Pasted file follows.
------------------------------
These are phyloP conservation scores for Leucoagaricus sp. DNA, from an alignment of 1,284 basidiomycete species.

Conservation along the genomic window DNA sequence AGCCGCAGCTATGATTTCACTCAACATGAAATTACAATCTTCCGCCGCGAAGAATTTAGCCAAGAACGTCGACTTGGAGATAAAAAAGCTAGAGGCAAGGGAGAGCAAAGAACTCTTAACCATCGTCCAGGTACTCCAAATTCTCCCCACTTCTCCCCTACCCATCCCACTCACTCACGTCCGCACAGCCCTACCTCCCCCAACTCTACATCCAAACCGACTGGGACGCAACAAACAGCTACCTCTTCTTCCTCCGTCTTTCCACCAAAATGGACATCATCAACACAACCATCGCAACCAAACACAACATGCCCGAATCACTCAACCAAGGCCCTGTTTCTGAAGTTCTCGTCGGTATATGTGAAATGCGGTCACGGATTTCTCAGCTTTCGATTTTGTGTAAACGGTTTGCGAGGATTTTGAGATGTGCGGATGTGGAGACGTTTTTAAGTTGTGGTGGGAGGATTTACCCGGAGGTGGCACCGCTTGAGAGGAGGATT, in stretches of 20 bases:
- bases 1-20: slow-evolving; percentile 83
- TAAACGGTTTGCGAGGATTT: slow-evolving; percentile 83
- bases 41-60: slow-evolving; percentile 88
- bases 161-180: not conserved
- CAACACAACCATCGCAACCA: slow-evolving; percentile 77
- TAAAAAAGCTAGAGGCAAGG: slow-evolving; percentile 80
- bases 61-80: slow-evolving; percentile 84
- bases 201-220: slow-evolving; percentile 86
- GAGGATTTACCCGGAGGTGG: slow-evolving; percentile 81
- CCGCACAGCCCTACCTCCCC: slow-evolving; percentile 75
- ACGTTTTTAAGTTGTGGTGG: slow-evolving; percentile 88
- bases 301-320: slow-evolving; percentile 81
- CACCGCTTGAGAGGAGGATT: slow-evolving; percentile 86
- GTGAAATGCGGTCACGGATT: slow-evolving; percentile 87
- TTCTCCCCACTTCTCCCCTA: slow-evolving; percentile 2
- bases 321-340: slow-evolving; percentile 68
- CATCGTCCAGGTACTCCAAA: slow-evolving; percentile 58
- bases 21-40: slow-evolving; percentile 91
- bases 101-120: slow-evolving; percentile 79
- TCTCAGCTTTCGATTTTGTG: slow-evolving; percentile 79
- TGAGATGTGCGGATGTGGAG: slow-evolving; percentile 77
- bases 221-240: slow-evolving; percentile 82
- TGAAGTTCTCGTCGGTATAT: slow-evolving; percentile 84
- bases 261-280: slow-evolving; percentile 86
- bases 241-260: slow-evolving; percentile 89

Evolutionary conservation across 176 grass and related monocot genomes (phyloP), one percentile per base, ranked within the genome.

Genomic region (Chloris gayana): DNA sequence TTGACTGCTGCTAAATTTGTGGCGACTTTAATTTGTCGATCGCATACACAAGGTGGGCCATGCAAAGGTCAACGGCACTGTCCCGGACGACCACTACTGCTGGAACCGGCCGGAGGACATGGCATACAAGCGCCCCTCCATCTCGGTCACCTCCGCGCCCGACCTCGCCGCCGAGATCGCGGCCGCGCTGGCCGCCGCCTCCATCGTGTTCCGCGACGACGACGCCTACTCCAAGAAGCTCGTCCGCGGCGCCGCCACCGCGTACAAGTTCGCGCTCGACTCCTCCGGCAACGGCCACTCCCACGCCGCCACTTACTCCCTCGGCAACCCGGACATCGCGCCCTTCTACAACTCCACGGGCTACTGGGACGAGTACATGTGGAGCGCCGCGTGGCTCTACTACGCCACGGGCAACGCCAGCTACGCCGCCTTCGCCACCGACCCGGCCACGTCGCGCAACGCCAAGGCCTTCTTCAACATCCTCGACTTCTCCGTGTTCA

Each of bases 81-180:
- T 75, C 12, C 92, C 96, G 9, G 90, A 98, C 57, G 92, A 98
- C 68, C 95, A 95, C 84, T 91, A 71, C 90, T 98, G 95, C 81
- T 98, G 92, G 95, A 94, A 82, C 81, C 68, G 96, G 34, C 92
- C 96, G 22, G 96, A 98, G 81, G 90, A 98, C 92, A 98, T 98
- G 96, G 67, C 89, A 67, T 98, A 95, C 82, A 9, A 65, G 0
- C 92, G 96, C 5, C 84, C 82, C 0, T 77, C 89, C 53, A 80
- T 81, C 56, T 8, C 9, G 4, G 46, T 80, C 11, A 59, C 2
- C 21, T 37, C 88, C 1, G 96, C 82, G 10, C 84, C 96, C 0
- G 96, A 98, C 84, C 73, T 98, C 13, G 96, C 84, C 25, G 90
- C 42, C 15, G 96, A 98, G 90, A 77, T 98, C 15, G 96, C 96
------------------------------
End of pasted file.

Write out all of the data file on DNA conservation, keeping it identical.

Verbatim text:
These are phyloP conservation scores for Leucoagaricus sp. DNA, from an alignment of 1,284 basidiomycete species.

Conservation along the genomic window DNA sequence AGCCGCAGCTATGATTTCACTCAACATGAAATTACAATCTTCCGCCGCGAAGAATTTAGCCAAGAACGTCGACTTGGAGATAAAAAAGCTAGAGGCAAGGGAGAGCAAAGAACTCTTAACCATCGTCCAGGTACTCCAAATTCTCCCCACTTCTCCCCTACCCATCCCACTCACTCACGTCCGCACAGCCCTACCTCCCCCAACTCTACATCCAAACCGACTGGGACGCAACAAACAGCTACCTCTTCTTCCTCCGTCTTTCCACCAAAATGGACATCATCAACACAACCATCGCAACCAAACACAACATGCCCGAATCACTCAACCAAGGCCCTGTTTCTGAAGTTCTCGTCGGTATATGTGAAATGCGGTCACGGATTTCTCAGCTTTCGATTTTGTGTAAACGGTTTGCGAGGATTTTGAGATGTGCGGATGTGGAGACGTTTTTAAGTTGTGGTGGGAGGATTTACCCGGAGGTGGCACCGCTTGAGAGGAGGATT, in stretches of 20 bases:
- bases 1-20: slow-evolving; percentile 83
- TAAACGGTTTGCGAGGATTT: slow-evolving; percentile 83
- bases 41-60: slow-evolving; percentile 88
- bases 161-180: not conserved
- CAACACAACCATCGCAACCA: slow-evolving; percentile 77
- TAAAAAAGCTAGAGGCAAGG: slow-evolving; percentile 80
- bases 61-80: slow-evolving; percentile 84
- bases 201-220: slow-evolving; percentile 86
- GAGGATTTACCCGGAGGTGG: slow-evolving; percentile 81
- CCGCACAGCCCTACCTCCCC: slow-evolving; percentile 75
- ACGTTTTTAAGTTGTGGTGG: slow-evolving; percentile 88
- bases 301-320: slow-evolving; percentile 81
- CACCGCTTGAGAGGAGGATT: slow-evolving; percentile 86
- GTGAAATGCGGTCACGGATT: slow-evolving; percentile 87
- TTCTCCCCACTTCTCCCCTA: slow-evolving; percentile 2
- bases 321-340: slow-evolving; percentile 68
- CATCGTCCAGGTACTCCAAA: slow-evolving; percentile 58
- bases 21-40: slow-evolving; percentile 91
- bases 101-120: slow-evolving; percentile 79
- TCTCAGCTTTCGATTTTGTG: slow-evolving; percentile 79
- TGAGATGTGCGGATGTGGAG: slow-evolving; percentile 77
- bases 221-240: slow-evolving; percentile 82
- TGAAGTTCTCGTCGGTATAT: slow-evolving; percentile 84
- bases 261-280: slow-evolving; percentile 86
- bases 241-260: slow-evolving; percentile 89

Evolutionary conservation across 176 grass and related monocot genomes (phyloP), one percentile per base, ranked within the genome.

Genomic region (Chloris gayana): DNA sequence TTGACTGCTGCTAAATTTGTGGCGACTTTAATTTGTCGATCGCATACACAAGGTGGGCCATGCAAAGGTCAACGGCACTGTCCCGGACGACCACTACTGCTGGAACCGGCCGGAGGACATGGCATACAAGCGCCCCTCCATCTCGGTCACCTCCGCGCCCGACCTCGCCGCCGAGATCGCGGCCGCGCTGGCCGCCGCCTCCATCGTGTTCCGCGACGACGACGCCTACTCCAAGAAGCTCGTCCGCGGCGCCGCCACCGCGTACAAGTTCGCGCTCGACTCCTCCGGCAACGGCCACTCCCACGCCGCCACTTACTCCCTCGGCAACCCGGACATCGCGCCCTTCTACAACTCCACGGGCTACTGGGACGAGTACATGTGGAGCGCCGCGTGGCTCTACTACGCCACGGGCAACGCCAGCTACGCCGCCTTCGCCACCGACCCGGCCACGTCGCGCAACGCCAAGGCCTTCTTCAACATCCTCGACTTCTCCGTGTTCA

Each of bases 81-180:
- T 75, C 12, C 92, C 96, G 9, G 90, A 98, C 57, G 92, A 98
- C 68, C 95, A 95, C 84, T 91, A 71, C 90, T 98, G 95, C 81
- T 98, G 92, G 95, A 94, A 82, C 81, C 68, G 96, G 34, C 92
- C 96, G 22, G 96, A 98, G 81, G 90, A 98, C 92, A 98, T 98
- G 96, G 67, C 89, A 67, T 98, A 95, C 82, A 9, A 65, G 0
- C 92, G 96, C 5, C 84, C 82, C 0, T 77, C 89, C 53, A 80
- T 81, C 56, T 8, C 9, G 4, G 46, T 80, C 11, A 59, C 2
- C 21, T 37, C 88, C 1, G 96, C 82, G 10, C 84, C 96, C 0
- G 96, A 98, C 84, C 73, T 98, C 13, G 96, C 84, C 25, G 90
- C 42, C 15, G 96, A 98, G 90, A 77, T 98, C 15, G 96, C 96